Paul and his friends, on the other hand, as vehemently backed the Fifth fellow.
“When’s it to come off, I say?” demanded Bramble.
“To-night, I should say, or first thing in the morning.”
“Sure to be to-night. My eye! won’t Greenfield senior look black and blue after it!”
“No, he won’t,” cried Paul.
“Turn him out!” shouted Bramble. “No one wants you here; do we, Padger? Get yourself out of the meeting, you sneak!”
“Get out yourself!” retorted Paul.
The usual lively scene ensued, at the end of which the door suddenly opened, and a boy entered.
“Look sharp,” he cried; “it’s half over by now. They were—”
But what the end of his sentence was to be, history recordeth not. With a simultaneous yell the youngsters rushed headlong from the room, down the passages, out at the door, across the quadrangle, and into the gymnasium. Alas! it was empty. Only the gaunt parallel bars, and idle swings, and melancholy vaulting-horse.
With a yelp of anger the pack cried back, and made once more for the school-house. At the door they met Stephen.
“Where’s the fight, young Greenfield?” shouted Bramble.
“Nowhere,” replied Stephen.
“What! not coming off?” shrieked the youngsters.
“No,” laconically answered Stephen.
“Has your brother funked it again?” demanded Bramble, in his usual conciliatory way.
“He never funked, you young cad!” retorted the young brother.
“Yes, he did, didn’t he, Padger? That time, you know, last term. But I say, Greenfield junior, why ever’s the fight not coming off?”
“Loman won’t fight, that’s why,” said Stephen; and then, having had quite enough of catechising, turned on his heel and left the indignant youngsters to continue their rush back to the Fourth Junior, there to spend an hour or so in denouncing the caddishness of everybody and to make up by their own conflicts for the shortcomings of others.
Oliver meanwhile had settled down as best he could once more to work, and tried to forget all about the afternoon’s adventures. But for a long time they haunted him and disturbed him. Gradually, however, he found himself cooling down under the influence of Greek accents and Roman history.
“After all,” said he to Wraysford, “if the fellow is a coward why need I bother? Only I should have rather liked to thrash him for what he did to Stee.”
“Never mind—thrash him over the Nightingale instead.”
The mention of the Nightingale, however, did not serve to heighten Oliver’s spirits at all.
He turned dejectedly to his books, but soon gave up further study.
“You can go on if you like,” said he to Wraysford. “I can’t. It’s no use. I think I shall go to bed.”
“What! It’s not quite nine yet.”
“Is that all it is? Never mind; good-night, old man. I’m glad it will all be over on Monday.”
Before Oliver went to bed he had a talk with Stephen in his study. He succeeded in putting pretty vividly before his young brother the position in which he had placed himself by going down to the public-house and associating with a man like Cripps.
“What I advise you is, to make a clean breast of it to the Doctor at once. If he hears of it any other way, you’re done for.” Oliver certainly had an uncompromising way of putting things.
“Oh, Noll, I never could! I know I couldn’t. I say, will you? You can tell him anything you like.”
Oliver hesitated a moment, and then said: “All serene; I’ll do it. Mind, I must tell him everything, though.”
“Oh, yes! I say, do you think I’ll be expelled?”
“I hope not. There’s no knowing, though.”
“Oh, Noll! what shall I do?”
“It’s your only chance, I tell you. If Cripps come up and talks about it, or Loman tells, you’re sure to be expelled.”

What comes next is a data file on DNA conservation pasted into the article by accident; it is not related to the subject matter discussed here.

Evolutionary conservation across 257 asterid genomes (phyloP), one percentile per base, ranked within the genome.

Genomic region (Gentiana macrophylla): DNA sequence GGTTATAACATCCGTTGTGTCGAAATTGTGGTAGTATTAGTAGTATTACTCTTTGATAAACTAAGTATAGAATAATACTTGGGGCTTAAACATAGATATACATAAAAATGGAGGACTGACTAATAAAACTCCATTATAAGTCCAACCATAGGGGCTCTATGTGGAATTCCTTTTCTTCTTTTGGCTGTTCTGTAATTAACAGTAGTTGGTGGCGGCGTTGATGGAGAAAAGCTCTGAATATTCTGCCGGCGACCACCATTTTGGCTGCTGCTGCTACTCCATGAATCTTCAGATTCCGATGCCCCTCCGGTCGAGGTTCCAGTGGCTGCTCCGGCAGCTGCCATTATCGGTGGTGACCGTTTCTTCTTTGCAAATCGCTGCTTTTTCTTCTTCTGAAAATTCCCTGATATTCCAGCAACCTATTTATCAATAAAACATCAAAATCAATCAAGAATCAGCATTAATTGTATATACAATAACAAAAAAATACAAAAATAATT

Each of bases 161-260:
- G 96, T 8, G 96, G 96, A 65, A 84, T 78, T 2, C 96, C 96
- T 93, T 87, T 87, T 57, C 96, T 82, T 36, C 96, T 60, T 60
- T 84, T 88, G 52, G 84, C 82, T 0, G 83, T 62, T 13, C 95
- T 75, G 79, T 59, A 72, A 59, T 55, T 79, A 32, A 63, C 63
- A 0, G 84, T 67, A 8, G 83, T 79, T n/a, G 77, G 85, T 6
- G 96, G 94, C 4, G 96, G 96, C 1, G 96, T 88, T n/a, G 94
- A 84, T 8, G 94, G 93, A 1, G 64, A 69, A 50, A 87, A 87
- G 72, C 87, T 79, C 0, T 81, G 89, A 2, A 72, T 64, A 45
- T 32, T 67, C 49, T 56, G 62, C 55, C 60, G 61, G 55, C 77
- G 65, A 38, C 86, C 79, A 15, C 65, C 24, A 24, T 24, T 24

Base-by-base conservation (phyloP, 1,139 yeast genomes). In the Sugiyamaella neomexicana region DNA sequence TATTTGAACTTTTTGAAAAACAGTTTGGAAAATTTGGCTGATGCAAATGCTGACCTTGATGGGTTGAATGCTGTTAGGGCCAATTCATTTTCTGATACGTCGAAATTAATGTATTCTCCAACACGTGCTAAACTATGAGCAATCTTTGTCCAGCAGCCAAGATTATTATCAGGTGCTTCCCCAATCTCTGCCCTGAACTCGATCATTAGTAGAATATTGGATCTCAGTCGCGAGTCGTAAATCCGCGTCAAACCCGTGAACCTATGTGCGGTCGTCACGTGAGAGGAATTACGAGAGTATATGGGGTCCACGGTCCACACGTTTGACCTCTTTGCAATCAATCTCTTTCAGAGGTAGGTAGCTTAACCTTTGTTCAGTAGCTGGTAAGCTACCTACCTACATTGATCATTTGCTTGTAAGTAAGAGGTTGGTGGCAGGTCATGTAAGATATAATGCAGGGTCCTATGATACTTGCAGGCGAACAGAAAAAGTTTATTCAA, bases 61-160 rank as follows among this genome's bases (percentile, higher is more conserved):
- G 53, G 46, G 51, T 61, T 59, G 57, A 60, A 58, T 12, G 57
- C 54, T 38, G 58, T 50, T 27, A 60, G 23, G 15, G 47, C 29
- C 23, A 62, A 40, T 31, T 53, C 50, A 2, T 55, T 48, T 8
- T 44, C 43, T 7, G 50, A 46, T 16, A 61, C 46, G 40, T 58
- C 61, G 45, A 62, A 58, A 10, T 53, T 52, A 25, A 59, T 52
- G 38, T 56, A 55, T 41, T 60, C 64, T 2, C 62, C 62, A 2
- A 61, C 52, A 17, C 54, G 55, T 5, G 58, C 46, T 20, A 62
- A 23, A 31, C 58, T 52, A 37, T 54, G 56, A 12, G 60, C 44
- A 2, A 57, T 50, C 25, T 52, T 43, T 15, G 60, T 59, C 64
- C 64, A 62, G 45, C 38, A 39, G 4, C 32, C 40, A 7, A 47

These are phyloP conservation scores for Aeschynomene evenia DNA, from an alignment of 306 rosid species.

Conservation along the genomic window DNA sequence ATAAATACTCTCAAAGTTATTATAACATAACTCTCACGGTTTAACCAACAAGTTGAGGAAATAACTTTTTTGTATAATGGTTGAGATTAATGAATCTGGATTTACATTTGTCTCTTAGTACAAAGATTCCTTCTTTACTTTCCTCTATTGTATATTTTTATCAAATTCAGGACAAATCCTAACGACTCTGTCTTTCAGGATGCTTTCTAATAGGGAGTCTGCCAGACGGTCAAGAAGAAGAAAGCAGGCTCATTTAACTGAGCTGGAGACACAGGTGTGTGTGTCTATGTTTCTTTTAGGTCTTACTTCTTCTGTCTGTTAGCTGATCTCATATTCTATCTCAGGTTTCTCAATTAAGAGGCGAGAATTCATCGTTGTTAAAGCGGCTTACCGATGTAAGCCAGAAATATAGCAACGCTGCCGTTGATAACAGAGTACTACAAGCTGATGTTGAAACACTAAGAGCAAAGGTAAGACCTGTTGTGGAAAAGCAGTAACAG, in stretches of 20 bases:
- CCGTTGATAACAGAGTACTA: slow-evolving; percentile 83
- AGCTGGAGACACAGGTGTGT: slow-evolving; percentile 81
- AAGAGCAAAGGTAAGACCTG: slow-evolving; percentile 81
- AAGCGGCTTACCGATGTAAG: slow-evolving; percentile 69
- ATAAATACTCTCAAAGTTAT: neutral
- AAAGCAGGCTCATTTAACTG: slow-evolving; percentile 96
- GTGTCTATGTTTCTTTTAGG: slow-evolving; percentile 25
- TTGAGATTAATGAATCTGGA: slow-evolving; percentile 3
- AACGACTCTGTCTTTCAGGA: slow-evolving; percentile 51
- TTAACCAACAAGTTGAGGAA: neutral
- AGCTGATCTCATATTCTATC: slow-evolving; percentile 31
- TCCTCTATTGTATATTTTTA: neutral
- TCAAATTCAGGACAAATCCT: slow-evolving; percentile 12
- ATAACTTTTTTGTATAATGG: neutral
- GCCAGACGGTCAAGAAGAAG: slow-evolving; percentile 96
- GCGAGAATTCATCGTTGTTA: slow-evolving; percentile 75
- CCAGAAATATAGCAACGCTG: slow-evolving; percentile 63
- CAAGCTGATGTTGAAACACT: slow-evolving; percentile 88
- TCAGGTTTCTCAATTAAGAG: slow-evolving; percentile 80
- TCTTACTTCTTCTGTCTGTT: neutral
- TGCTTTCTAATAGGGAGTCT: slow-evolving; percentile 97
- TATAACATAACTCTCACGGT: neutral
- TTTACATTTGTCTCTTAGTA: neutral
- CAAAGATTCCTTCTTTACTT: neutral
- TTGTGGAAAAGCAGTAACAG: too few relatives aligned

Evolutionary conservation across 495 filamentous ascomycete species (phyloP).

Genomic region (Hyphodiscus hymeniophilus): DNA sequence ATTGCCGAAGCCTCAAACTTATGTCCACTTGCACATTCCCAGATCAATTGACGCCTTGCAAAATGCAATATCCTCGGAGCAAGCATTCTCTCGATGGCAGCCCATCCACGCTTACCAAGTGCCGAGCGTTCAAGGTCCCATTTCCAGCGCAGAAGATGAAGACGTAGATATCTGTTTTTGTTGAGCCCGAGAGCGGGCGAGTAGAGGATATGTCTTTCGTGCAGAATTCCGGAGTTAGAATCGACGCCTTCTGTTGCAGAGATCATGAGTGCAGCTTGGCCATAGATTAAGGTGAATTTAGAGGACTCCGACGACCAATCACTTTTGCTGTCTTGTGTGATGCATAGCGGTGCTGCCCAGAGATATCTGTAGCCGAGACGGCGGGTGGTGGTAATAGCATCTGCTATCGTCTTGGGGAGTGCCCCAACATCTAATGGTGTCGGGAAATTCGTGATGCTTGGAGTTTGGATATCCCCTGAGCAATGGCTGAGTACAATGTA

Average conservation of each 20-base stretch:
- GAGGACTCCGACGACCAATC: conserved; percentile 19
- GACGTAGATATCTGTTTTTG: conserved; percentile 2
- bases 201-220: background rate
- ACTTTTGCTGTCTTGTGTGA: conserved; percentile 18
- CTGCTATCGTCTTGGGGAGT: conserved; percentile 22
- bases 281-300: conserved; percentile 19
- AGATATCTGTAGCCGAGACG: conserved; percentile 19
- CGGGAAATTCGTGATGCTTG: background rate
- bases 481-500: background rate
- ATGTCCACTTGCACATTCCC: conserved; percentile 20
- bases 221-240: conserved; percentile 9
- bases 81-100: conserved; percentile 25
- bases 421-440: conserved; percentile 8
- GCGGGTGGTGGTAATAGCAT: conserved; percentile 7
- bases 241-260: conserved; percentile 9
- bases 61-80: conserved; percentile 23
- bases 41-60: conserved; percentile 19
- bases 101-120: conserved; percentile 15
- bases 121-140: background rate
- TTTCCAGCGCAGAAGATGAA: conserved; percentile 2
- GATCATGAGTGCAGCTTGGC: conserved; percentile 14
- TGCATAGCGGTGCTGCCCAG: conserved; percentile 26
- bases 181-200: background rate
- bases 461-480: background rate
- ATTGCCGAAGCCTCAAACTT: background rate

“Well,” said Stephen, with a gulp, “I suppose you’d better tell him, Noll. Need I come too?”
“No, better not,” said Oliver. “I’ll go and see if he’s in his study now. You go up stairs, and I’ll come and tell you what he says.”
Stephen crawled dismally away, leaving his brother to fulfil his self-imposed task.
Oliver went straight to the Doctor’s study. The door stood half-open, but the Doctor was not there. He entered, and waited inside a couple of minutes, expecting that the head-master would return; but no one came. After all, he would have to put off his confession of Stephen’s delinquencies till to-morrow; and, half relieved, half disappointed, he quitted the room. As he came out he encountered Simon in the passage.
“Hullo, Greenfield!” said that worthy; “what have you been up to in there?”
“I want the Doctor,” said Oliver; “do you know where he is?”
“I saw him go up stairs a minute ago; that is, I mean down stairs, you know,” said the lucid poet.
This information was sufficiently vague to determine Oliver not to attempt a wild-goose chase after the Doctor that night, so, bidding a hurried good-night to Simon, he took his way down the passage which led to Stephen’s dormitory.
He had not, however, gone many steps when a boy met him. It was Loman. There was a momentary struggle in Oliver’s breast. Here was the very opportunity which an hour or two ago he had so eagerly desired. The whole picture of that afternoon’s adventures came up before his mind, and he felt his blood tingle as his eyes caught sight of Stephen’s persecutor. Should he pay off the score now?
Loman saw him, and changed colour. He evidently guessed what was passing through his enemy’s mind, for a quick flush came to his face and an angry scowl to his brow.
Oliver for one moment slackened pace. Then suddenly there came upon him a vision of Stephen’s appealing face as he interceded that afternoon for the boy who had done him such mischief, and that vision settled the thing.
Hurriedly resuming his walk, Oliver passed Loman with averted eyes and went on his way.
“Well?” said Stephen, in the midst of undressing, as his brother entered the dormitory.
“He wasn’t there. I’ll see him in the morning,” said Oliver. “Good-night, Stee.”
“Good-night, Noll, old man! I say, you are a brick to me!” and as the boy spoke there was a tremble in his voice which went straight to his brother’s heart.
“You are a brick to me!” A pretty “brick” he had been, letting the youngster drift anywhere—into bad company, into bad ways, without holding out a hand to warn him; and in the end coming to his help only by accident, and serving him by undertaking a task which would quite possibly result in his expulsion from the school.
A brick, indeed! Oliver went off to his own bed that night more dispirited and dissatisfied with himself than he had ever felt before. And all through his dreams his brother’s troubled face looked up at him, and the trembling voice repeated, again and again, “You are a brick to me—a brick to me!”